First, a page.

Small Overdoses of Acetaminophen Over Time Can Be Deadly

Even small overdoses of acetaminophen, when taken over time, can be fatal, a new study has revealed. Acetaminophen, especially in the form of Tylenol, has been a constant presence in many U.S. homes for over 50 years.

Because of their familiarity with it, many consumers aren’t aware that Tylenol and other forms of acetaminophen carry a risk of significant health affects. For example, acetaminophen can cause serious liver damage if too much is taken. Most recently, we wrote about links between acetaminophen and asthma.

The new study found that taking even a little too much Tylenol over a few days can lead to fatal overdosing or so-called “staggered overdoses,” said MSNBC, explaining that these overdoses occur when the daily recommended dose is repeatedly exceeded in small amounts. This type of overdose differs from a single overdose in which a person takes too many pills at one time.

The study, which appears online in the British Journal of Clinical Pharmacology, found that staggered acetaminophen overdoses were deadlier than single overdoses, even though smaller amounts of the medication are taken in overdoses that are spread over time, noted MSNBC. Staggered overdoses might not be readily obvious to physicians, noted the researchers and those suffering from staggered overdosing may test with blood levels of the drug in amounts smaller than what would point to an overdose, even if their liver is significantly damaged, said MSNBC.

Kenneth Simpson, a researcher with Scotland’s University of Edinburgh advises people who take acetaminophen to stay well within the recommended limits and to take even less when taking other painkillers, wrote MSNBC. An overdose, said the team, is when more than 4,000 milligrams of acetaminophen is taken in a 24-hour time frame; this is the same maximum dose as set forth by the U.S. Food and Drug Administration (FDA), said MSNBC. Also, said Simpson, physicians should be aware that criteria that identifies a traditional overdose does not work well for identifying staggered overdoses.

As we’ve mentioned, the current recommended maximum daily dose on labels of acetaminophen is 4,000 mg (what is found in eight typical extra-strength pills). Many acetaminophen injuries occur because a person is taking two acetaminophen products at one time, and this can exceed the recommended daily limit. Many patients may not know that the prescription painkiller they’re taking contains acetaminophen and often they aren’t warned to avoid other acetaminophen-containing products.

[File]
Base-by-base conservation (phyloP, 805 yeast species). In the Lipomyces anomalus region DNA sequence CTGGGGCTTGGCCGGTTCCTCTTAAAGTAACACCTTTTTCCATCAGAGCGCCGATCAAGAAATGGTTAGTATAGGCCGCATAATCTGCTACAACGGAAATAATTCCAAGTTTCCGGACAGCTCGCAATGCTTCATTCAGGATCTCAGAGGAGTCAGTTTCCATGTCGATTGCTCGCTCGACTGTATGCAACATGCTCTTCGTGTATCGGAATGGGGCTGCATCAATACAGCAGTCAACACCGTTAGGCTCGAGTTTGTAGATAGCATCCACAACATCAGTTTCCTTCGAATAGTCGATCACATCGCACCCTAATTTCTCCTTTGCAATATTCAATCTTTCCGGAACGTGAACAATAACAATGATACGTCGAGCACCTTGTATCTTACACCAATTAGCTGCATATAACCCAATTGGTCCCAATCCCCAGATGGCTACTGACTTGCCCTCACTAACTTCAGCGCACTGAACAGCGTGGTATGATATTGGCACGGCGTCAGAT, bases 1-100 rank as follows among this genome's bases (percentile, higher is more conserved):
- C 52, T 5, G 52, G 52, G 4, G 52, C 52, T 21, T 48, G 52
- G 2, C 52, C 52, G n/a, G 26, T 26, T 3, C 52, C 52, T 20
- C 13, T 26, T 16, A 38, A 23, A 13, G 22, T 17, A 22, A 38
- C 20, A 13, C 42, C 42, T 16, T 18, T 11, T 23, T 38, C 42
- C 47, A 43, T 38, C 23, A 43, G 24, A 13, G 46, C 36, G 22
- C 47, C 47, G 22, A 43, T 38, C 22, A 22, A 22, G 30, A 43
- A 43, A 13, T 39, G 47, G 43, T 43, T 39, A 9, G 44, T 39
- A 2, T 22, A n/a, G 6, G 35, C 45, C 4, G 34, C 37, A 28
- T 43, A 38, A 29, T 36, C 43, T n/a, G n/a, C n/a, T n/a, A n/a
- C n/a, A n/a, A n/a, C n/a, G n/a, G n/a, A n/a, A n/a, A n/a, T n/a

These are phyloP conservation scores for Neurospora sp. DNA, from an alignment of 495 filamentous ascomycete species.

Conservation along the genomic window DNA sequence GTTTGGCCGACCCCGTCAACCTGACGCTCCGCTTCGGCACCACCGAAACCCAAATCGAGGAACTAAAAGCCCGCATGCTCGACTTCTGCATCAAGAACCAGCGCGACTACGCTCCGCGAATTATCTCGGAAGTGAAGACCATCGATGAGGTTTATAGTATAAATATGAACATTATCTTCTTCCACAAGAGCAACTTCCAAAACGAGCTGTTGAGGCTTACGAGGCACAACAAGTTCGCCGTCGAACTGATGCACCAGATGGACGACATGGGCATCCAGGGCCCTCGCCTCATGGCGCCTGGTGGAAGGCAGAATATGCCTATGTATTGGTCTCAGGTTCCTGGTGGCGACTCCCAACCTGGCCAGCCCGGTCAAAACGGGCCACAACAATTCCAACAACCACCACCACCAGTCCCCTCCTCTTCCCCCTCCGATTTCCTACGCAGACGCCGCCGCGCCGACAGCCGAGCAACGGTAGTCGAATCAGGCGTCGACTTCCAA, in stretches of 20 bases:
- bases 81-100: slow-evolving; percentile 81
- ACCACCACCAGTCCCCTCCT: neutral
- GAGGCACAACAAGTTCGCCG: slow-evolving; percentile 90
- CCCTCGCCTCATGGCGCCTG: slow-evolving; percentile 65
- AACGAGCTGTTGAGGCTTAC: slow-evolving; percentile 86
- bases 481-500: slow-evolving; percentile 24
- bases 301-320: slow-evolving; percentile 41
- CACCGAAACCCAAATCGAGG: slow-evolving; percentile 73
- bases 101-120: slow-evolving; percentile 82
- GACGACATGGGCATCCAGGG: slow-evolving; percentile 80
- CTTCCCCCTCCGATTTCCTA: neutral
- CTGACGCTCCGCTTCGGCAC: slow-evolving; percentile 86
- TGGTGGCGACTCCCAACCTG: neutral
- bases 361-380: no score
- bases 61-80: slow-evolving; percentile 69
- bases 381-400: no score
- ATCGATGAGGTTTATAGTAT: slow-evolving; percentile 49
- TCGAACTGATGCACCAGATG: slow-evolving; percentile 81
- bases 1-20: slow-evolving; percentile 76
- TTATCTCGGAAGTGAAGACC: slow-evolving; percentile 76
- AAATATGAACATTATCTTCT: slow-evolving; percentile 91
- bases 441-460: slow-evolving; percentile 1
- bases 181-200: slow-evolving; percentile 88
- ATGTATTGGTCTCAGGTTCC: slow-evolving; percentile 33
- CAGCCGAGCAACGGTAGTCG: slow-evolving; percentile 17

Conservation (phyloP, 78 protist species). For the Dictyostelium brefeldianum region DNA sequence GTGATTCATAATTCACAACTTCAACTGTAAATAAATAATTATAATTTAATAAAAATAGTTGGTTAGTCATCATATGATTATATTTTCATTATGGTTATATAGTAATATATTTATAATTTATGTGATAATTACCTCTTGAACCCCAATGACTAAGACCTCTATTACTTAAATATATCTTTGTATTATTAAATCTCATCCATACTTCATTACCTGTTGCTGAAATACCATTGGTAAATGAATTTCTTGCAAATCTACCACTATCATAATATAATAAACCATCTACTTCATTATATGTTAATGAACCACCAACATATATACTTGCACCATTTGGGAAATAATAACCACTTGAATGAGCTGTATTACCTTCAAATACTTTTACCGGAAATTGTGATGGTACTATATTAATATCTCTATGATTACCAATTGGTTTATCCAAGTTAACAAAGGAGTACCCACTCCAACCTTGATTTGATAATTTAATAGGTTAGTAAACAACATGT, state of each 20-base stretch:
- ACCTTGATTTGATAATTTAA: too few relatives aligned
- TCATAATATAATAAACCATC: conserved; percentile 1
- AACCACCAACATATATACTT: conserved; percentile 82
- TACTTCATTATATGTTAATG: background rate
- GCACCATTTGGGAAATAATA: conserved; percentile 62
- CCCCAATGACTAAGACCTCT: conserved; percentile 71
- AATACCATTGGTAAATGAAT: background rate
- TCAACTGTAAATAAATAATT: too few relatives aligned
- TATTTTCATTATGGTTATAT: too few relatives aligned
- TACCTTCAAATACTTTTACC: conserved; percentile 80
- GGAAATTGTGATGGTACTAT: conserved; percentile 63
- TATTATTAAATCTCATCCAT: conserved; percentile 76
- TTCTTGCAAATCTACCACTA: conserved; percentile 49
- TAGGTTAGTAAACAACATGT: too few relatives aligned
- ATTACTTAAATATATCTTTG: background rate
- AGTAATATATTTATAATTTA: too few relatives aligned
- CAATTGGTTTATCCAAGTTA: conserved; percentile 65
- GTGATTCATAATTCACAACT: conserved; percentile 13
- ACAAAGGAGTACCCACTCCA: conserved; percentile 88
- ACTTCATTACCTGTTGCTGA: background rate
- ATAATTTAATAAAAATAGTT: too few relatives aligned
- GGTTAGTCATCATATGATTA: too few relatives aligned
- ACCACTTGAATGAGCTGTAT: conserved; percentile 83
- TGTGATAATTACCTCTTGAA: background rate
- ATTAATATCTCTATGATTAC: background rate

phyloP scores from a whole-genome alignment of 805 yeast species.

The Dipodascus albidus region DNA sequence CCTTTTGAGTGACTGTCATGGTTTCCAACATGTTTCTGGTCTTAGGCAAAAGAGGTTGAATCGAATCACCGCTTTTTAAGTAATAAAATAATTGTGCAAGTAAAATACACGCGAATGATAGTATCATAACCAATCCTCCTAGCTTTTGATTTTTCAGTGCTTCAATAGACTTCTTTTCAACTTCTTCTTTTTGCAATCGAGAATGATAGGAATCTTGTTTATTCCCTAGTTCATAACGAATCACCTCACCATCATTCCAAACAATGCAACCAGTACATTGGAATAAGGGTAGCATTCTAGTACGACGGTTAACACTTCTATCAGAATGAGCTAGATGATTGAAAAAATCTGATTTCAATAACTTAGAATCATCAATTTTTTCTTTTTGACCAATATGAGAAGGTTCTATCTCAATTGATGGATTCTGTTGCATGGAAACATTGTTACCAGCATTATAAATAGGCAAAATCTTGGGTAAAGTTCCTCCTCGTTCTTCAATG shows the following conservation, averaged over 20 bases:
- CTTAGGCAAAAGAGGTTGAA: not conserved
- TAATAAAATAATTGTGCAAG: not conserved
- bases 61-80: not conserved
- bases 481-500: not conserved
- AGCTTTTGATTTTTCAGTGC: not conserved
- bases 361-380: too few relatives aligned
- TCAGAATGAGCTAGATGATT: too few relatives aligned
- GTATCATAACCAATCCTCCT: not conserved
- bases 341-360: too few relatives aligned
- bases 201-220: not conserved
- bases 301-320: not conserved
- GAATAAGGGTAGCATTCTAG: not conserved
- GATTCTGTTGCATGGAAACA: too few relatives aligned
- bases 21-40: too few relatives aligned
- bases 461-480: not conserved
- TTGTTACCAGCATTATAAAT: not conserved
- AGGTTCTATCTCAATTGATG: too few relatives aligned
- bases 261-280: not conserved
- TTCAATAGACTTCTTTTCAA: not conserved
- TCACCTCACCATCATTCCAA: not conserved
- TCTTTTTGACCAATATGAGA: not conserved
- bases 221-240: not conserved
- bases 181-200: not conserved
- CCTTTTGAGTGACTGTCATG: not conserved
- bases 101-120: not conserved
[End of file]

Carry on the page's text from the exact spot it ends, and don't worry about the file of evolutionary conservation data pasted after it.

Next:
The team reviewed data from 663 patients admitted to an Edinburgh hospital between 1992 and 2008 and who were diagnosed with liver problems caused by acetaminophen, also known as paracetamol, said MSNBC. About one-quarter of the patients—161—had taken staggered overdoses. For the most part, the patients took 24 grams—24,000 milligrams—of acetaminophen over several days, while single overdoses involved consumption of 27 grams—27,000 milligrams—which is six times the recommended dose for one day.

Of the patients studied, 60 died—37.3% mortality rate—from a staggered overdose, and 140 from a single overdose (27.8% mortality rate); staggered overdose patients were likelier to also suffer liver and brain problems, to need kidney dialysis, and to require breathing assistance, said MSNBC. In the staggered overdose group, nearly 60% said they took the medication for pain relief, such as for abdominal, muscle, headache, or tooth pain. Simpson explained that in a staggered overdose, acetaminophen most likely accumulates in the liver, killing the cells

According to an article published in the Los Angeles Times earlier this year, acetaminophen single overdoses resulted in more than 40,000 calls to poison control centers in 2009; such overdoses are among leading causes of acute liver failure.

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